BT has teamed up with Wind River to research and showcase edge cloud computing applications.
This has led to a joint proof of concept, which highlights use cases such as vehicle-to-vehicle and vehicle-to-infrastructure communication in order to avoid collisions, remote vehicle control, and augmented reality that involves multi-person sessions without disrupting the gameplay.
It uses Wind River’s Titanium Cloud virtualization software, a BT cellular base station, and a local traffic offload capability from Athonet (a software-based mobile core provider). If you want to see the proof of concept in action, you’ll be able to at SDN NFV World Congress 2018, which runs from now until October 12. Check out the Titanium Cloud explainer video below.
Bringing cloud computing closer
Edge cloud computing refers to doing cloud computing at the edge of a mobile network (rather than in distant servers), by integrating the process into local cellular base stations.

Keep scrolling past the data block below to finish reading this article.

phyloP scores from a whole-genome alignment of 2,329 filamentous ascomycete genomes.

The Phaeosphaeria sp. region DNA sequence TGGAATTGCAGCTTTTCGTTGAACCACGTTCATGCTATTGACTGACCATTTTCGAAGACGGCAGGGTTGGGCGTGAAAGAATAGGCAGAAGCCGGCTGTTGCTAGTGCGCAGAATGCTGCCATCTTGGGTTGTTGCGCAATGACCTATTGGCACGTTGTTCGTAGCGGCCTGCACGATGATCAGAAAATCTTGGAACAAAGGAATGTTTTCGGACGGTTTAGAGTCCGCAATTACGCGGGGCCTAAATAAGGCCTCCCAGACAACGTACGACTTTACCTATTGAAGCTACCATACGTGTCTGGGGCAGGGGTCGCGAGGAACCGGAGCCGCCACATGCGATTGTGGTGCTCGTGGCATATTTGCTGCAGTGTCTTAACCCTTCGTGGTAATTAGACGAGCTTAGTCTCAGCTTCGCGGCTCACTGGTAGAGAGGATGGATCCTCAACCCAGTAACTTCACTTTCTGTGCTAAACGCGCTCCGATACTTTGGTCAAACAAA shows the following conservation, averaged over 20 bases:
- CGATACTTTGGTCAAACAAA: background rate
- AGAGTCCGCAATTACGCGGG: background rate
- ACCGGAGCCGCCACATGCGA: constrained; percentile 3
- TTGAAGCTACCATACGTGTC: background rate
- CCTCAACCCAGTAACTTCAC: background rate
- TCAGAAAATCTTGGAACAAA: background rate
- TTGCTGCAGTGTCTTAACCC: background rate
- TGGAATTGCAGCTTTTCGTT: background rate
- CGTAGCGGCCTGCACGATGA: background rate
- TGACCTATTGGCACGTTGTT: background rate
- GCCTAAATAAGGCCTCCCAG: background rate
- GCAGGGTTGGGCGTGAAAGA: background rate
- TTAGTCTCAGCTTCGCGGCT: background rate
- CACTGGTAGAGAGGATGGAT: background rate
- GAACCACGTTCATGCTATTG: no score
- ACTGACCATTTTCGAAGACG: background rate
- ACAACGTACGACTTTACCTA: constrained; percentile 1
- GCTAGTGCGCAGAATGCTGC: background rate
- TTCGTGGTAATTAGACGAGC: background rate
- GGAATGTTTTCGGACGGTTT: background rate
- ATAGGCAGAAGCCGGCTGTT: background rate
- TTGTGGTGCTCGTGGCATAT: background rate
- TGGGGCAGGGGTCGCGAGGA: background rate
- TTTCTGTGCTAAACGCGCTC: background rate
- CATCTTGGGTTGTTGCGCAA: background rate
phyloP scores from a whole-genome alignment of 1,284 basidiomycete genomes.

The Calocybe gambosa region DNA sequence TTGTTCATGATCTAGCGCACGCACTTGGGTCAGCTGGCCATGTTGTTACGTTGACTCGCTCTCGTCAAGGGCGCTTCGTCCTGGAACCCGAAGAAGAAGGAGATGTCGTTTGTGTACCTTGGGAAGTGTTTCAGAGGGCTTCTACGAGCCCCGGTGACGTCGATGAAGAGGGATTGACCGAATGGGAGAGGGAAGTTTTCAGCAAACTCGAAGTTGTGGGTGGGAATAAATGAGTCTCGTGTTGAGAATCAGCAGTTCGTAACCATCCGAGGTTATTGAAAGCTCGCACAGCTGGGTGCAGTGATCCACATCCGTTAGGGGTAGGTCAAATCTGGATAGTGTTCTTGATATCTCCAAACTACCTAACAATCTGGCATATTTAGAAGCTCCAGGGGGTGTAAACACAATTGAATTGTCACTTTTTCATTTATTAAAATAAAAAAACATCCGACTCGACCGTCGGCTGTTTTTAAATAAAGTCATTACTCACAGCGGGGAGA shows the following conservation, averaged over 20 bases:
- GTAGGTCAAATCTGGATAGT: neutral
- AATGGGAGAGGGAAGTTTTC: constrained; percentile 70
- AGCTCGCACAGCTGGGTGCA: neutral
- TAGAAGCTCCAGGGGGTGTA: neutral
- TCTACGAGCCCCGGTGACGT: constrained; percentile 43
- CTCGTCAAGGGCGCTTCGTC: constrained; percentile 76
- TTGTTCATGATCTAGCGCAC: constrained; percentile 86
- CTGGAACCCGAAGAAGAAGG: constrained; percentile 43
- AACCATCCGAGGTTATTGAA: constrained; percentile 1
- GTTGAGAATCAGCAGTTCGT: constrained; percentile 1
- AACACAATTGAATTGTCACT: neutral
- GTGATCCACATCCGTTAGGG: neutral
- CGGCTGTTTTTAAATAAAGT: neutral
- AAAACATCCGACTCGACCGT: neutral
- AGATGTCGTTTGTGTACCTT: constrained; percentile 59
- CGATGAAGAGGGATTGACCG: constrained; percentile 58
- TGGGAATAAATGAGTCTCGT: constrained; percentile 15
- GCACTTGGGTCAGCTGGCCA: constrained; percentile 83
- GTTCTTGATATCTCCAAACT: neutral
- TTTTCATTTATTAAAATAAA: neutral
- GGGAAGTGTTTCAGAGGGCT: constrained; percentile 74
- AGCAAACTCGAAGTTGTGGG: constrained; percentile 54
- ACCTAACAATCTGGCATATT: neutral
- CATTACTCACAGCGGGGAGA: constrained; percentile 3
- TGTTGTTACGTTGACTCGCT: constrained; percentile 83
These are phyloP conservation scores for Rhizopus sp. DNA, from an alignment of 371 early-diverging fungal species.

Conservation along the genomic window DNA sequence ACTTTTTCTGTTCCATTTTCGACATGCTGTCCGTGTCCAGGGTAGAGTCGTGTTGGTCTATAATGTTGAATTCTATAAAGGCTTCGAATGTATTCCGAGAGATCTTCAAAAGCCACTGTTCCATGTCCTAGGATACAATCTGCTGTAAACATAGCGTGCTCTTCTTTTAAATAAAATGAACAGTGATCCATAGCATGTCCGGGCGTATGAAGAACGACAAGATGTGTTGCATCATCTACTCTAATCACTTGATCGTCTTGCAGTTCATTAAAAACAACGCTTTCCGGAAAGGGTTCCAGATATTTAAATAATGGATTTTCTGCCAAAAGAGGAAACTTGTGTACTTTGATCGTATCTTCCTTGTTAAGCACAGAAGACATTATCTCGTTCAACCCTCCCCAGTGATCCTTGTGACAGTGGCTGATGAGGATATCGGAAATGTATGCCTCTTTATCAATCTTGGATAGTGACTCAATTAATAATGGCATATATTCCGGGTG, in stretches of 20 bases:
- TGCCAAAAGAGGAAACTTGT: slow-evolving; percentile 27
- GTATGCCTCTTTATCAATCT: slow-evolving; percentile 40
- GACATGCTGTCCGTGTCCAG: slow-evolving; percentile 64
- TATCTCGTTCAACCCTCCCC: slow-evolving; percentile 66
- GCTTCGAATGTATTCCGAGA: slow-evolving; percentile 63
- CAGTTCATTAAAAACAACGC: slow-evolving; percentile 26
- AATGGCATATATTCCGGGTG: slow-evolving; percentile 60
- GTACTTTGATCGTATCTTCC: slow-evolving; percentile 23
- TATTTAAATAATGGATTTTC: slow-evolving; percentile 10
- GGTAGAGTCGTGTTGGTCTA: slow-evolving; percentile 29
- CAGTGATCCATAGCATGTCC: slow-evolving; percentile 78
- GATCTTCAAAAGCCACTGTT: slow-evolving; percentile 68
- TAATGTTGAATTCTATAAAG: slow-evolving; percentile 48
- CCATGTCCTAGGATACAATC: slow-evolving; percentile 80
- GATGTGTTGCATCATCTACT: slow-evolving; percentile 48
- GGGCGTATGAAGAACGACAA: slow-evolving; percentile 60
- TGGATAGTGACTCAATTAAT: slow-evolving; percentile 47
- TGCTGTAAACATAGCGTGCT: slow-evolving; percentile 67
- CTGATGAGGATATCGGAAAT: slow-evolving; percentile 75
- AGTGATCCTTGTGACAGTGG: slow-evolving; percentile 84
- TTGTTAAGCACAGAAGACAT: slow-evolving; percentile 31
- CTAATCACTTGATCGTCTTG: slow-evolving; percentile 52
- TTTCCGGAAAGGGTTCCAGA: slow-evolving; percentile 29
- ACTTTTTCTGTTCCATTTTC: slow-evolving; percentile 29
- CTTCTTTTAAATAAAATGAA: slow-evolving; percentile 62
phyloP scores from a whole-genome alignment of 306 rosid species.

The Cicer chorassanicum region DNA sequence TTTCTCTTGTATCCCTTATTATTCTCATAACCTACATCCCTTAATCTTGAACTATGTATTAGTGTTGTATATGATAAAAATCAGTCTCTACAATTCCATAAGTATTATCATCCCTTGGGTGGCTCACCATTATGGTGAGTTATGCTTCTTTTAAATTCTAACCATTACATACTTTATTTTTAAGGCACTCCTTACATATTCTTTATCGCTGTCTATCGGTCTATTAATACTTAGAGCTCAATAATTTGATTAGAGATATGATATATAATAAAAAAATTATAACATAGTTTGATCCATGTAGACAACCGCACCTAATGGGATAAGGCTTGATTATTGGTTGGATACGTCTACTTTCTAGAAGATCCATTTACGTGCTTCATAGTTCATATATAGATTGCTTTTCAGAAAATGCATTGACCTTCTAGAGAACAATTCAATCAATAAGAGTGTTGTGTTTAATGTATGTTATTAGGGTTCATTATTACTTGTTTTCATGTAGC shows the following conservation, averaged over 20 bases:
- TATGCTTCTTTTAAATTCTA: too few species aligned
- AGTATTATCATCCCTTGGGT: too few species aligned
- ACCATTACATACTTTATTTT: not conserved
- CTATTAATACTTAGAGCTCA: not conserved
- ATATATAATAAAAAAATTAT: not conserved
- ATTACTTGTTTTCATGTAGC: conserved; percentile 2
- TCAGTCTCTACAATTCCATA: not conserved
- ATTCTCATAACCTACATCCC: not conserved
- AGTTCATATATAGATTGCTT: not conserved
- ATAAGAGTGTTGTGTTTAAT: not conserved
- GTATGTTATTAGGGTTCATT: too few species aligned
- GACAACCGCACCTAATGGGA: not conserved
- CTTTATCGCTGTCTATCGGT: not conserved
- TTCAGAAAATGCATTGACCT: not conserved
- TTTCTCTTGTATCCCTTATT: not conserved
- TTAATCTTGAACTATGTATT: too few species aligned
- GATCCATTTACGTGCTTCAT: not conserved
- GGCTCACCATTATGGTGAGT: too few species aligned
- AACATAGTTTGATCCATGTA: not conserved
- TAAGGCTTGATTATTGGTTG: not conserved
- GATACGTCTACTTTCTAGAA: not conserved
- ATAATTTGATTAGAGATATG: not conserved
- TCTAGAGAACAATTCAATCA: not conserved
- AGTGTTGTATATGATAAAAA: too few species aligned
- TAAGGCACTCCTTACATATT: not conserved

Edge cloud computing is important for 5G as not only can it lower congestion by spreading the load of cloud computing, but also it could be vital for use cases that require extremely low latency, such as for autonomous vehicles and the examples above.
While this current demonstration is just a proof of concept, BT is working with a range of companies – including Athonet and Akamai – to advance edge cloud computing.
And this is just one of many ways BT is working towards 5G. The network has also for example tested an autonomous drone over an intercontinental 5G link, and through EE (which it owns) it is carrying out the UK’s first live 5G trial.
All of this is in preparation for a 5G launch, and BT could be one of the first in the UK to do that, with its first permanent 5G sites likely going live in 2019.
Wind River is a leader in delivering software for the Internet of Things.
- Useful read : What is 5G?